UTSUNOMIYA -- Chronically unpopular east Japan prefecture Tochigi has partnered with the similarly unloved neighboring prefectures of Gunma and Ibaraki in northern Kanto to launch a new quiz website on Feb. 12 that is designed to promote the three prefectures' appealing points.
The site's quizzes are all on the three prefectures north of Tokyo, with one of the questions about smash hit Japanese anime and manga series "Demon Slayer: Kimetsu no Yaiba," which asks: "Which theme park in Tochigi Prefecture is a sacred place for Demon Slayer fans?" Up until March 12, a total of 30 questions about the three prefectures will be released on the site.
For the first time, Tochigi was rated the least attractive prefecture among Japan's 47 in the October 2020 edition of an annual survey conducted by a private think tank. Ibaraki Prefecture, which was 42nd in 2020, had been ranked the worst for seven consecutive years until 2019. Though Gunma Prefecture was 40th in 2019, it was previously in last place in 2012.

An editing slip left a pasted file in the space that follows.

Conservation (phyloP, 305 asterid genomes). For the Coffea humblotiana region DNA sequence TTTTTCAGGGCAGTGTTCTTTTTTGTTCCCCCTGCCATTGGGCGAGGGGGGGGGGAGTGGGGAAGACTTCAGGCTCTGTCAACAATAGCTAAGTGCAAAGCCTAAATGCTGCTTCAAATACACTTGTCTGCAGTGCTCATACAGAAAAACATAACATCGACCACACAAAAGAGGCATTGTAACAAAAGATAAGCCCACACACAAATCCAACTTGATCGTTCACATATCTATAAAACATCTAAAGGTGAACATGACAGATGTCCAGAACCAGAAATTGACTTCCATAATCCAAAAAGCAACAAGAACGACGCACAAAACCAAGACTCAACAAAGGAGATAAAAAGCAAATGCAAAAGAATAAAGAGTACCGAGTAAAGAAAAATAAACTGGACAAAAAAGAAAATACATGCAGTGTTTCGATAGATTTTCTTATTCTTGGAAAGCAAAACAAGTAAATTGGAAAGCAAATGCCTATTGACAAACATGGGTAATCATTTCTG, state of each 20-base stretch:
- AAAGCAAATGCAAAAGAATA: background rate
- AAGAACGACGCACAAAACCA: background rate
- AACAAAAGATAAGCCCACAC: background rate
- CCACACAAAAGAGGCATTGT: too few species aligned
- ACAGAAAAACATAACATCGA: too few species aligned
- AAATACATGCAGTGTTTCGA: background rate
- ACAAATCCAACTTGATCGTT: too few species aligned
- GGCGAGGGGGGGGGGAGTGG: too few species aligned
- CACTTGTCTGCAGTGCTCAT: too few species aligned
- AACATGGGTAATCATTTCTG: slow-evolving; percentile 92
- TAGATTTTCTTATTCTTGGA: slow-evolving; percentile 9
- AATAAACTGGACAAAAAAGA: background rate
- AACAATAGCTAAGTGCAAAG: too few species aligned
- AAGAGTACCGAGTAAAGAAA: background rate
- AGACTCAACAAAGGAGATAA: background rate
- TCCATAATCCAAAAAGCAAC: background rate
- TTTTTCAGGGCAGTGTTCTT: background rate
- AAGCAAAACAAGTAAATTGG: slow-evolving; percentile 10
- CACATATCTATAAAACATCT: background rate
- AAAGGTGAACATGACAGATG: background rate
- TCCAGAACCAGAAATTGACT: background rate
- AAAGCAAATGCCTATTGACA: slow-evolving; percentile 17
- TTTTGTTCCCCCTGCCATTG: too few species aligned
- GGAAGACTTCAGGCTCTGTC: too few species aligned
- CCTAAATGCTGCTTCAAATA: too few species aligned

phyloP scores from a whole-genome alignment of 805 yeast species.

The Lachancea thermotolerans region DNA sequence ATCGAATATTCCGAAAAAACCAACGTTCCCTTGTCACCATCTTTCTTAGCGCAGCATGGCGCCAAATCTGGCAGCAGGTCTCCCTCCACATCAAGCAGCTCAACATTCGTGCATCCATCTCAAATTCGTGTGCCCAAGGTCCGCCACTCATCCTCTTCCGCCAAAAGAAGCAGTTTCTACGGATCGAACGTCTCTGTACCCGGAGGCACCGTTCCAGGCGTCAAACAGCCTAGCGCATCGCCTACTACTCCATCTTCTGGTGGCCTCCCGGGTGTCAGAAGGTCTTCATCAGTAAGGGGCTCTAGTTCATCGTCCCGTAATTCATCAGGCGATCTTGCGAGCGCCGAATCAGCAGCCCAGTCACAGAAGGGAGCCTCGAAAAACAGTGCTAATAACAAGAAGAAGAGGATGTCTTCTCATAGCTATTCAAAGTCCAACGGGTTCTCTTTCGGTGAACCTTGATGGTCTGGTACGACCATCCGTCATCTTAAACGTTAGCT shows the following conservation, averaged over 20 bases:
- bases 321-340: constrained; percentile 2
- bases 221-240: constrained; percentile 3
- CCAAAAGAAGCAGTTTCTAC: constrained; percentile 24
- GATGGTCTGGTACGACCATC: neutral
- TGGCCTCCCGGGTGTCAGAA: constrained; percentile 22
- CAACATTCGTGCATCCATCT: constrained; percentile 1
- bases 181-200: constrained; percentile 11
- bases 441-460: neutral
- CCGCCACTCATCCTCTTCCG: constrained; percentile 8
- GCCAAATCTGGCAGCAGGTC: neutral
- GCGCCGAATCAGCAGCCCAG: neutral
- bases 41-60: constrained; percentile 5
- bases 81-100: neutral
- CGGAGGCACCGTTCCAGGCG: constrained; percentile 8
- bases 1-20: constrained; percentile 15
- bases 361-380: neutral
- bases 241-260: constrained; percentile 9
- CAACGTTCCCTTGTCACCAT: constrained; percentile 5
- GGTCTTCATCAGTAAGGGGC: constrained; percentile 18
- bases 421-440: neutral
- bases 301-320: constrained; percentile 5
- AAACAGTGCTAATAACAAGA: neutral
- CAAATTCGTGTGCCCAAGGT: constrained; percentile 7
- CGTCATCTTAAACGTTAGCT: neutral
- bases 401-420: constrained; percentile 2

How to communicate the prefecture's strengths became one of the issues during Tochigi's November 2020 gubernatorial election, and winning Gov. Tomikazu Fukuda pledged in the campaign that he would cooperate with the two other prefectures to improve awareness. The quiz site's launch is part of the "Tochigi Prefecture starting from 47th" project to get the word out about its attractions.
Groups of quiz enthusiasts in the three prefectures, including the Shimotsukare Club in Tochigi Prefecture, drew up the questions. For each question, users pick the correct answer from three options. Question topics include local specialties and tourism spots in the three prefectures. Five new questions will appear every Tuesday and Friday until March 12.
Among respondents who get more than 80% of the answers right, 30 of them will be selected by lot to win a prize of famous sweets from the three prefectures.
The Japanese-language quiz site can be visited at: https://www.shimotsuke.co.jp/feature/movemate/info/kitakan-quiz
(Japanese original by Naoto Takeda, Utsunomiya Bureau)